CIA and Stolen Underwear

CIA and Stolen Underwear

Burglar said he will be unable to pay $92,000 owed to victims.

After former CIA employee George Charles Dalmas III finishes his three-year prison sentence for burglary, he will still owe about $92,500 in restitution.

And he will be unable to pay, said Dalmas' defense attorney Gary Moliken.

"Mr. Dalmas is not sitting on a large amount of money," Moliken said, during a post-trial motion hearing last month, eight months after Fairfax County Circuit Court Judge Robert W. Wooldridge Jr. sentenced Dalmas to 24 years in prison. Wooldridge suspended all but three years of the sentence.

"I think we're going to be right back here on show cause," Moliken said.

<b>DALMAS BROKE</b> into 17 homes in McLean, Great Falls and Falls Church from October 2005 to January 2006 and was accused of stealing more than $100,000 dollars worth of jewelry as well as more than 1,000 pairs of women's undergarments.

Dalmas, who originally faced 17 counts of burglary and 16 counts of grand larceny, pleaded guilty to 10 counts of statutory burglary in November 2006; 23 charges were dropped in exchange for his 10 pleas.

Following his arrest, Dalmas' wife sold their Falls Church home for $579,000 and moved with their children to the midwest, according to discussions between Moliken and Judge Wooldridge during last month's hearing. Half the money went to the purchase of a new house for his wife and children, while other money went to pay for Dalmas' children's college tuition fund.

"You say he is not sitting on a pot of money. Well, he was," said Wooldridge. "That raises real questions if he had access to funds that he now has made unavailable."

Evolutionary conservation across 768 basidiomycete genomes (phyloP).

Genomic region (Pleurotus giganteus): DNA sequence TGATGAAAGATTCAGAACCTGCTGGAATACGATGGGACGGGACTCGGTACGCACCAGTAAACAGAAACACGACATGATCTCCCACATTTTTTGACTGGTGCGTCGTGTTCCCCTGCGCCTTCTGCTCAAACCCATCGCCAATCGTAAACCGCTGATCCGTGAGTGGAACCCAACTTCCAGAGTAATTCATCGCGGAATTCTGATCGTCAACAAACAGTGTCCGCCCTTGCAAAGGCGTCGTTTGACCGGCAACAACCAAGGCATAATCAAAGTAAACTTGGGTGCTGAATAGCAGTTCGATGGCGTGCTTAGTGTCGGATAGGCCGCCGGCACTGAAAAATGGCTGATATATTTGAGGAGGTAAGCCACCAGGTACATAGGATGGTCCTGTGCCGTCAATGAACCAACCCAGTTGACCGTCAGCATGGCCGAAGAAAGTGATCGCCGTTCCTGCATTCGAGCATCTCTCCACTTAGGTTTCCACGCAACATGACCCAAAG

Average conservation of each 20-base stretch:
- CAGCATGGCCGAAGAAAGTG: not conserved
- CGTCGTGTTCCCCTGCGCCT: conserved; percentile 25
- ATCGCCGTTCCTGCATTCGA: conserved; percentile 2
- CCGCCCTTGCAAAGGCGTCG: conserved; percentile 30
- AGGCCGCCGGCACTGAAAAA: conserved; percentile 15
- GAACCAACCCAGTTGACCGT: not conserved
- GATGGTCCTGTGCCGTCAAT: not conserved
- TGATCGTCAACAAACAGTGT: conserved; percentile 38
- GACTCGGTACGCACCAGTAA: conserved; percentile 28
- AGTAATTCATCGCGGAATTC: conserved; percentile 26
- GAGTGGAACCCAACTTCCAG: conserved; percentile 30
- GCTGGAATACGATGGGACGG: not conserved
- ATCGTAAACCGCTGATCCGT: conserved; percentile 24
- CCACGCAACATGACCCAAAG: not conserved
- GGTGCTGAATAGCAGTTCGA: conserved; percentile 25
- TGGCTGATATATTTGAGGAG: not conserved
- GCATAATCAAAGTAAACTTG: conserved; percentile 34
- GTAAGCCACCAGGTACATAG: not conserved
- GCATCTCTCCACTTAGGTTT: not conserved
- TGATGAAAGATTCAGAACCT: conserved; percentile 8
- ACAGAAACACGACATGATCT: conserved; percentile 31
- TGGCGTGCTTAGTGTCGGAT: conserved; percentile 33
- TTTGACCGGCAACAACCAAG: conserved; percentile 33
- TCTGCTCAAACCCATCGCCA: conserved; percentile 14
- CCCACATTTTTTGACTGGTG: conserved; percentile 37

Wooldridge scheduled another hearing in Fairfax County Circuit Court to resolve issues concerning restitution in the case, now scheduled for later this year.

"If Mr. Dalmas is taking the view that he has no money," the judge said, "we're going to have real problems and we should address them now."

<b>DALMAS WAS ARRESTED</b> after a 40-year-old McLean woman encountered Dalmas in her home on Jan. 24, 2006, and chased him out. The McLean woman flagged down a neighbor who was driving down the street and they followed Dalmas long enough to be able to give police the license plate on his Mazda minivan.

When police executed a search warrant on Dalmas' home in Falls Church, they found stolen merchandise, including jewelry, antique clocks and picture frames.

Much of the property stolen from the 17 homes was returned to its owners. But Dalmas now claims some of his property seized by police from his home hasn't been returned to him, according to Moliken. That property could be sold and used to pay some of the restitution Dalmas owes, said Moliken.

"There's a lot of money there," said Moliken, including "property that had absolutely nothing to do with the case."

Moliken said he and his client did not want to open wounds of the families that were victimized by Dalmas, but he says claims of reported losses may have been exaggerated, Moliken said.

"There's lots of mistrust on both sides," Moliken said.